4 takeaways from ex-President Trump’s Senate impeachment acquittal
“What we saw in that Senate today,” said House Speaker Nancy Pelosi after Trump’s acquittal, “was a cowardly group of Republicans.”
WASHINGTON – Ex-President Donald Trump beat the rap again on Saturday.
Trump was unrepentant after being acquitted in a Senate impeachment trial of inciting the Jan. 6 Capitol siege in a bid to overturn the election.
He’s already plotting a political comeback.
That he was found not guilty does not mean Trump didn’t do it.
The roll call was 57 guilty and 43 not guilty, a majority, but not enough to meet the two-thirds, or 67 votes required by the Constitution to convict.
Seven Republicans joined with Democrats in declaring Trump guilty.
After Trump was acquitted, Senate Minority Leader Mitch McConnell, R-Ky., said a mob attacked the Capitol because “they had been fed wild falsehoods by the most powerful man on earth because he was angry he had lost an election.”
He added, “Trump is practically and morally responsible for provoking the events of the day. No question about it. The people that stormed this building believed they were acting on the wishes and instructions of their president.”
You might have figured from that declaration McConnell was one of those seven Republicans.
He was not.
Trump avoided conviction with the help of a legalistic fig leaf McConnell created
It was always a long shot Democrats would find 17 Republican senators to convict Trump.
McConnell designed an out to have it both ways without excusing Trump’s contemptible conduct.
After piling on Trump, McConnell said he did not vote to convict because “the entire process revolves around removal. If removal becomes impossible, conviction becomes insensible.”
He let the disgraced Trump off the hook because Trump remains politically powerful.
Today, the Senate is divided 50-50.
The Democrats are in the majority because Democrat Joe Biden is president and Vice President Kamala Harris casts the tie-breaking vote.
McConnell only needs to pick up a seat in 2022 to win back Senate control.
However, when the House impeached Trump on Jan. 13, the Senate was in GOP hands.
The two majority-making Democratic Senators from Georgia would not be sworn-in until Jan. 20, the same day Trump’s term ended.
The House impeachment managers, or prosecutors, hoped for a short, speedy trial while Trump was still president to make it harder for Trump to get off on a technicality.
If Trump were convicted while still president, the removal remedy could have been used. As important, after a conviction Trump would have also faced a vote to disqualify him from future office.
But McConnell would not order the Senate back into session. He let the clock run out on Trump claiming there was not enough time for a trial.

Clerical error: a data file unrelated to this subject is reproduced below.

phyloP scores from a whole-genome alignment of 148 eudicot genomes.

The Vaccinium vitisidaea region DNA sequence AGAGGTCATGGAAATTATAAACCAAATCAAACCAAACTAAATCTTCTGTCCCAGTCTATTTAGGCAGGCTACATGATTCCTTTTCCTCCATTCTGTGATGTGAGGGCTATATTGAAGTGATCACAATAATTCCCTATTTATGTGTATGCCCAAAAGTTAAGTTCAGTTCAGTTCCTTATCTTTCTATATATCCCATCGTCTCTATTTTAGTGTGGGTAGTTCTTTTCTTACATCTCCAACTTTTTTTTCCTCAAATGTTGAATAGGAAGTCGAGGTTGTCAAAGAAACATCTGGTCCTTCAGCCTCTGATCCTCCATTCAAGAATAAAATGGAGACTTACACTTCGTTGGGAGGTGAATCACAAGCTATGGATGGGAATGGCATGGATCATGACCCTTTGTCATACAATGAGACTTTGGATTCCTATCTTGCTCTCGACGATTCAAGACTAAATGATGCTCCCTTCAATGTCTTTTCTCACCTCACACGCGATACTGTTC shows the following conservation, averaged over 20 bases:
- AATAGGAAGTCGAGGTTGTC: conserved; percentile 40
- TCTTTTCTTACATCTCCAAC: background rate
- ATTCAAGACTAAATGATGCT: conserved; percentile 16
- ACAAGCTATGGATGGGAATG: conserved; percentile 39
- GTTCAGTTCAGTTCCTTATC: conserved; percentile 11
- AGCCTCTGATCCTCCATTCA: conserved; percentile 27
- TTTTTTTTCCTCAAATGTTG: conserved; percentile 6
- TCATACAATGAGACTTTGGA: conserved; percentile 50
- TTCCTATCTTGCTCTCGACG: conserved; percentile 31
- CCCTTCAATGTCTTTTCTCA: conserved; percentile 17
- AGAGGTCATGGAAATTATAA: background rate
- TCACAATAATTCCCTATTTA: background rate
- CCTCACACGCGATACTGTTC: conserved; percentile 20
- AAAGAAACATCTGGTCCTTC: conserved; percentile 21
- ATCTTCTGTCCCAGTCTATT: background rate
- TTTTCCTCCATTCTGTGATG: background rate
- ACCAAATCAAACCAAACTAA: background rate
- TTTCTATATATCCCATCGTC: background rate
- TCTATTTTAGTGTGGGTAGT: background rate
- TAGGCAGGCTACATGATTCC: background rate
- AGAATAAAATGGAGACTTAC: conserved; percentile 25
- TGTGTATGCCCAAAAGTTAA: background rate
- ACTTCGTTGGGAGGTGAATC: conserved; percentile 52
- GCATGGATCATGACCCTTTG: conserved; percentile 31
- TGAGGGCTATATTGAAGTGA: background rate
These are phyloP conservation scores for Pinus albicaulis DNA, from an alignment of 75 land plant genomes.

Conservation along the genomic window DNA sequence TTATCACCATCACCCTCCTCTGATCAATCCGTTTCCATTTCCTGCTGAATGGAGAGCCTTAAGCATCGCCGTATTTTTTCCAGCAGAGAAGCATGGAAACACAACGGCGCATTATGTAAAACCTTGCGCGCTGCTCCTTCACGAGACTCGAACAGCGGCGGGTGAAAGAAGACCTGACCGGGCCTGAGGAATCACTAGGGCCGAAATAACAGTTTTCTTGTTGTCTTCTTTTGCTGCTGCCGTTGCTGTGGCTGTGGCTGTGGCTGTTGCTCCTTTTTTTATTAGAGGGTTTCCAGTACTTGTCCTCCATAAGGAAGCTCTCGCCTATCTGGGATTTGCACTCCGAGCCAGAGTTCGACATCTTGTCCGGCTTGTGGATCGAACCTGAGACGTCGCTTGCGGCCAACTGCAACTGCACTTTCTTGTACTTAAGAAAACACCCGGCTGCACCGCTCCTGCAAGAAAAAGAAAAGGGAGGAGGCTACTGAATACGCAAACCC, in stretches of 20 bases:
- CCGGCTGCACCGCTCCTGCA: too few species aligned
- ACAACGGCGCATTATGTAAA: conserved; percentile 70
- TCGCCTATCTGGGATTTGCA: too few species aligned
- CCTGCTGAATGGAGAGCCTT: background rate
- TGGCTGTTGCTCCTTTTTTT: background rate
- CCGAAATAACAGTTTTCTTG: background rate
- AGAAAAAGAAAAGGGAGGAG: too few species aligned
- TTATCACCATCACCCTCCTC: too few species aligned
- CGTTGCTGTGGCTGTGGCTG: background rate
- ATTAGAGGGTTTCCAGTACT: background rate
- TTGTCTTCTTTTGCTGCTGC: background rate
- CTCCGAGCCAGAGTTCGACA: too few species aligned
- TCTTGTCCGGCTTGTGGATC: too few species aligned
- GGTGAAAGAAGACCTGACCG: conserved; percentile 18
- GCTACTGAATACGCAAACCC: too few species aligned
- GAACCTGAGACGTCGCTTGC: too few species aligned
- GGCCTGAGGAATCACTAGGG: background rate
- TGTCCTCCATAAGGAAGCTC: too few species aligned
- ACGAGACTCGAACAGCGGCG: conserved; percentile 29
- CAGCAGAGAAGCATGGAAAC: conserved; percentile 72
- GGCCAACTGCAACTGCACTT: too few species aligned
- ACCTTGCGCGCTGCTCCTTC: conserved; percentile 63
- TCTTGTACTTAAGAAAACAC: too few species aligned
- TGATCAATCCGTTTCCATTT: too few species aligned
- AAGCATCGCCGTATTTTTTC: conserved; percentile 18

The Democrats powerfully argued during the trial that Trump needed to be convicted to prevent him from running again.
Calling the logic police
In case I was not clear, McConnell:
- said Trump was guilty;
- and then complained he could not convict Trump of inciting the insurrection because the removal option was off the table. He just didn’t want to deal with the disqualification option.
“What we saw in that Senate today,” said House Speaker Nancy Pelosi afterwards, “was a cowardly group of Republicans.”
Breaking down the arguments and the ‘big lie’
The House approved a single article of impeachment, charging Trump with “incitement of insurrection.”
Trump’s attorneys, with not much to use to defend Trump, insisted the narrow issue was only what Trump said at a Jan. 6 rally before the attack, which left five dead.
That ignored the weeks of tweets and remarks Trump made — called the “big lie” in the trial — that the election was rigged and his supporters needed to come to Washington on Jan. 6 to “stop the steal” and prevent electoral college votes from being counted for Biden.
Said Rep. Madeleine Dean, D-Pa., “We are not suggesting that Donald Trump’s Jan. 6th speech by itself incited the attack. We have shown that his course of conduct leading up to and including that speech incited the attack.”
With dignity and grace, Rep. Raskin grappled with son’s suicide as he led impeachment
The impeachment put a spotlight on lead manager Rep. Jamie Raskin, D-Md.
His son, Tommy Raskin, 25, took his own life on Dec. 31. He had a history of depression. Tommy was buried the day before the Capitol attack. Raskin’s daughter and son-in-law were at the Capitol on Jan. 6.
Raskin quoted Thomas Payne during the trial, the political philosopher for whom he named his son.
Raskin told the story of how his family feared for their lives as rioters hunted for Pelosi and ex-Vice President Mike Pence — bringing home the danger of Trump’s insurrection.